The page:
wow did not expect....

wow...I've been out here since 1994, being the only known person in the Universe, not to have recovered completely from cancer/treatment.

Everyone is like "That was 18 yrs ago!" and I have lived in both the hell of the non-stop-pain and constant sickness, along with the hell of feeling like I am somehow doing this all to myself. Have been to doctors until there are no more to go to, and all my resources are gone and no one will take the Disability Insurance I have now anyway.

Doctors/people treat me like I am the first and only cancer patient to have EVER have wound up like this...and here I am reading posts on this board and finding out that there are many, many, of you who suffer in exactly the same way.

That does not make me happy.
None of this does.
The body survived the cancer, but life and health did not.


  • kindnsruls
    kindnsruls Member Posts: 2 too I guess too I guess
  • northa914
    northa914 Member Posts: 100
    Sorry to hear of your long term effects
    I'm only 20 months into my therapy, but I feel for you! My now former oncologist dismissed my chemo-brain, saying it didn't exist. You've been through hell beating the beast and now have to live with what the cure did to you. What type of therapy did you have and how did it affect you? Perhaps others on this board who suffer from the same symptoms as you do can give you insight into what can be done. It must be so frustrating to be dismissed by the medical community when you know that your body isn't the same. I know that if I ever go into remission I'll be left with physical issues as well, but as the single mother of two young boys, I have to look at my life at this point as being one of quantity and not quality.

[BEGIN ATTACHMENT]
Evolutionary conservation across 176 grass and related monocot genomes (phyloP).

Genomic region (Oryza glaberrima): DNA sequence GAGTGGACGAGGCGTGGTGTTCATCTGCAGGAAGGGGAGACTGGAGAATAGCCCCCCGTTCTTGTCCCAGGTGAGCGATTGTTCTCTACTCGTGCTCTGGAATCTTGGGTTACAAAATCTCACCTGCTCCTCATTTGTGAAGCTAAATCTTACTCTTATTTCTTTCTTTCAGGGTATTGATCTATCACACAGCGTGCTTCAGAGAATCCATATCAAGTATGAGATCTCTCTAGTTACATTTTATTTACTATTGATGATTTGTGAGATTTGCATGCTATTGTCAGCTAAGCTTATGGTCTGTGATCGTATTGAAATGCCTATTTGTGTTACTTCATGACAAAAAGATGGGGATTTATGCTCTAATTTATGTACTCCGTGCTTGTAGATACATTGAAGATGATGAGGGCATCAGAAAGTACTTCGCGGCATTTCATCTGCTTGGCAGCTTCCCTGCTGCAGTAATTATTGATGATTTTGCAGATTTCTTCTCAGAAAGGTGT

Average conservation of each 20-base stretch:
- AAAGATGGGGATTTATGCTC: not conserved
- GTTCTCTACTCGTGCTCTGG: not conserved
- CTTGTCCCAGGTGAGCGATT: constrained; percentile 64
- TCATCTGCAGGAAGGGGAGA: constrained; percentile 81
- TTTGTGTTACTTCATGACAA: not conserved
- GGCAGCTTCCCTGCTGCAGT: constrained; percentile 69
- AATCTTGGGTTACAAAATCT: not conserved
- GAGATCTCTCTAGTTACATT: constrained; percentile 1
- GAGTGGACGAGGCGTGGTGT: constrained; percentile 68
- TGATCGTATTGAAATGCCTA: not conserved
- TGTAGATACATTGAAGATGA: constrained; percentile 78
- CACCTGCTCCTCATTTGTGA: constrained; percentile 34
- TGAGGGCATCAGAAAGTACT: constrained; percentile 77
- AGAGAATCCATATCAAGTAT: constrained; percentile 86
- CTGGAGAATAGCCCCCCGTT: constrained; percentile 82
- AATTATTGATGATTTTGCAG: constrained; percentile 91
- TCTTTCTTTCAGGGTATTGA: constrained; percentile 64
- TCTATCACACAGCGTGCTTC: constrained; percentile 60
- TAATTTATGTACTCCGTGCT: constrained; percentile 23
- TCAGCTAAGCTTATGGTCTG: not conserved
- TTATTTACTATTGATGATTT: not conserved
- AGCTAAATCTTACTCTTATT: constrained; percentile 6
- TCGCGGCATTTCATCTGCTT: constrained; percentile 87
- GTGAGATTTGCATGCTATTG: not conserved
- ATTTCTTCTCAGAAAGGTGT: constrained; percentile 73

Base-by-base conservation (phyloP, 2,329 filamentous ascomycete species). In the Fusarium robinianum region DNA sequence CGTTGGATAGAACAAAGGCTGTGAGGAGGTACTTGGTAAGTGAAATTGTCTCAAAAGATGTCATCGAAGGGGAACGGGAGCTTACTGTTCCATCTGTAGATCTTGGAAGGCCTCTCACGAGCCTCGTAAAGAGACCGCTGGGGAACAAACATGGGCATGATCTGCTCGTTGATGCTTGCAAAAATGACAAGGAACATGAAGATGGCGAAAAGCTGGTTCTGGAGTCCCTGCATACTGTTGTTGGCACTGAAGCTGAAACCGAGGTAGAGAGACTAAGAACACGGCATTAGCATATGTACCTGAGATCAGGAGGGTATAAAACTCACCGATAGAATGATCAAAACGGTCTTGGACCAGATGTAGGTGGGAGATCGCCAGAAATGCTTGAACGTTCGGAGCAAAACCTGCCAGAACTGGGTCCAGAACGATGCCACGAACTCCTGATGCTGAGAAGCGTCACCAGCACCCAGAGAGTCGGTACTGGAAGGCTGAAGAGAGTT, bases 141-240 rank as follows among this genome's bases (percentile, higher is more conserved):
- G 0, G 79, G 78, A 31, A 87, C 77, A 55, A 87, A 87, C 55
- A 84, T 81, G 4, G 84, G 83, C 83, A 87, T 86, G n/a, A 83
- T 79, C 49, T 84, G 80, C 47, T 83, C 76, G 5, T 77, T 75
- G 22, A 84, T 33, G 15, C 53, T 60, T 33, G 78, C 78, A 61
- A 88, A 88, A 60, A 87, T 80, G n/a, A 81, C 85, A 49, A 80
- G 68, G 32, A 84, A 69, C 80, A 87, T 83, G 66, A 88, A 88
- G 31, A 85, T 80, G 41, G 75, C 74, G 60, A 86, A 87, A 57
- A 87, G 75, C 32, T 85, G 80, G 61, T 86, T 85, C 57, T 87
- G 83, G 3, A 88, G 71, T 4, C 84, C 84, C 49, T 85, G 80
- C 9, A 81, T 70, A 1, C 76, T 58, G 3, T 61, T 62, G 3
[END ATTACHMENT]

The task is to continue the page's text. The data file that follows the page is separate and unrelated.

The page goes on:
• bluerose
    bluerose Member Posts: 1,104
    Had to respond
    I am not on the boards anymore, just drop in once in a blue moon, but saw your post and just had to reply.

    What you are describing about feeling alone 'out there' and thinking you are the only one going through many of the things you now know many survivors go through is the thing that these kinds of sites do best. They connect us all and make us realize that we are not 'nuts; despite things like chemobrain.

    Now you know that you aren't alone so read the posts and do some digging and you will find that all of this will empower you when you go to your next doctor who says it's all in your head. Information is power and that will help you through. Just a thought too for you. I don't know where you live but you might want to look into clinics called 'Late Effects Clinics'. Now many of them are for those diagnosed when they were children and are now living with late or side effects from treatments long ago but there are a few late effects clinics for those diagnosed as adults now. The big one is at Dana Farber in Boston at the Perrini Clinic. If you can't get there maybe call them and have them send you out some literature on late effects in those diagnosed as adults and I'm sure they will be able to help you out. The Lance Armstrong Clinic is there and I believe the Perrini Clinic is there if I am not mistaken. They have a website you can go to as well to get acquainted with them and what they do. So you see there are actual places you can go to get looked over and validated in late effects so hopefully that gives you even more satisfaction in knowing that there are medical professionals who do know that late effects are real and do impact lives of survivors greatly in many cases.